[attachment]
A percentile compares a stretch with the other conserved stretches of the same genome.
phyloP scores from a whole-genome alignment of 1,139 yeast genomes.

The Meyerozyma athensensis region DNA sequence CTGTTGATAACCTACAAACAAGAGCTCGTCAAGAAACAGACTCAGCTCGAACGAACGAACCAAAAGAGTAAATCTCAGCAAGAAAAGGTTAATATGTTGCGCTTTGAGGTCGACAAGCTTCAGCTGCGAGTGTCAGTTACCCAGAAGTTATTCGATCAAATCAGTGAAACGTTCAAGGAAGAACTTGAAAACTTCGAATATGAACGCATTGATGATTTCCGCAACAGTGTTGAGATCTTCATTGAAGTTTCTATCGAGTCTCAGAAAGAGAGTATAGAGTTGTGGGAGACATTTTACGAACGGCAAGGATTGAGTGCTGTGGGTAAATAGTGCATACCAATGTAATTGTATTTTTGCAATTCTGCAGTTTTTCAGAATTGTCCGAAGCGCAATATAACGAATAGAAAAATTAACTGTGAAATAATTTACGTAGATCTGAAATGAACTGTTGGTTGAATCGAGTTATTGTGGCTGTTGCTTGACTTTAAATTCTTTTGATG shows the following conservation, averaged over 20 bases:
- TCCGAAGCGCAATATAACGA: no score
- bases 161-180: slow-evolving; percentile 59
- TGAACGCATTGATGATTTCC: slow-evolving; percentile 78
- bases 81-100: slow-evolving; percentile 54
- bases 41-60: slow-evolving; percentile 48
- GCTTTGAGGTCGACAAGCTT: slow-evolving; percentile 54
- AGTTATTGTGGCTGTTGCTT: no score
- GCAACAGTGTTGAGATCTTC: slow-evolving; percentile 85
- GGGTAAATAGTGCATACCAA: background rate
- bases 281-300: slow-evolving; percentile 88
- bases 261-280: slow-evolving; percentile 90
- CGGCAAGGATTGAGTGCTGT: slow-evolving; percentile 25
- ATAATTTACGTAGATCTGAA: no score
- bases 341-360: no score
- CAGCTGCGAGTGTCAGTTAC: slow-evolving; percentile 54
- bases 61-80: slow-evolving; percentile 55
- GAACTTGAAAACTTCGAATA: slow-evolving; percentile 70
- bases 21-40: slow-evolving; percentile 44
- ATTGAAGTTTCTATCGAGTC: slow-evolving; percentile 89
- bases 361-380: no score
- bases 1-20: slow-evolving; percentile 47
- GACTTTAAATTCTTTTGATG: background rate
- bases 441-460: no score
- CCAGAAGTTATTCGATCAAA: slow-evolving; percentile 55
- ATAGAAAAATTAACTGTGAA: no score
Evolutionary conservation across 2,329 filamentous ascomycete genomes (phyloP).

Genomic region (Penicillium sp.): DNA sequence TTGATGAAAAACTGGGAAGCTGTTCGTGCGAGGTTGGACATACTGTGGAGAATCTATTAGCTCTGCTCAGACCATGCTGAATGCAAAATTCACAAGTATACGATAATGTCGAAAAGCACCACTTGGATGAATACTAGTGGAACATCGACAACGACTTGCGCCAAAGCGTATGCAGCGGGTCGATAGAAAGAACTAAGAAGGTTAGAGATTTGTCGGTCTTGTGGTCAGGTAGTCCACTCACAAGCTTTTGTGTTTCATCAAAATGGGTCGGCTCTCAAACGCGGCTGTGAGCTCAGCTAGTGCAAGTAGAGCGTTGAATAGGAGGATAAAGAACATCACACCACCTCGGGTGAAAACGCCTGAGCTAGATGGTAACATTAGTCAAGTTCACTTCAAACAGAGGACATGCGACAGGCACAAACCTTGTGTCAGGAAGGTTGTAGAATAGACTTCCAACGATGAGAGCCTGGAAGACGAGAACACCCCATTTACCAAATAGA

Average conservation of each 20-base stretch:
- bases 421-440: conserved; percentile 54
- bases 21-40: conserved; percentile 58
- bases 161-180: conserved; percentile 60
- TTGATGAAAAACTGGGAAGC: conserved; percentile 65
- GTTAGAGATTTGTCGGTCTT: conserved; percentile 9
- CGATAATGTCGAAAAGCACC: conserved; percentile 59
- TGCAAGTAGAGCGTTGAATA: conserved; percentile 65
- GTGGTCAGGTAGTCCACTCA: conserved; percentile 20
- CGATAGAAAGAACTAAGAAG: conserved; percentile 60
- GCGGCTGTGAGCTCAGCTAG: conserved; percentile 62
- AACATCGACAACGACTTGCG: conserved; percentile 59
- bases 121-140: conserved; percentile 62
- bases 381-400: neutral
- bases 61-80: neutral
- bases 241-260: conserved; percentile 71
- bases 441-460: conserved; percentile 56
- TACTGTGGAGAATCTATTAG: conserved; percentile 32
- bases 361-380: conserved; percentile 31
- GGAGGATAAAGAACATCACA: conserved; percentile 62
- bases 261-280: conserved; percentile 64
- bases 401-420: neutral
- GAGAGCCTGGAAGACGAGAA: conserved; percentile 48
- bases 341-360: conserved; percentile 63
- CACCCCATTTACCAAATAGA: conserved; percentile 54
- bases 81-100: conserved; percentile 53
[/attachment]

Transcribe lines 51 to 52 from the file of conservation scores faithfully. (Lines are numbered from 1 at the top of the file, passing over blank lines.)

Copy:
- bases 261-280: conserved; percentile 64
- bases 401-420: neutral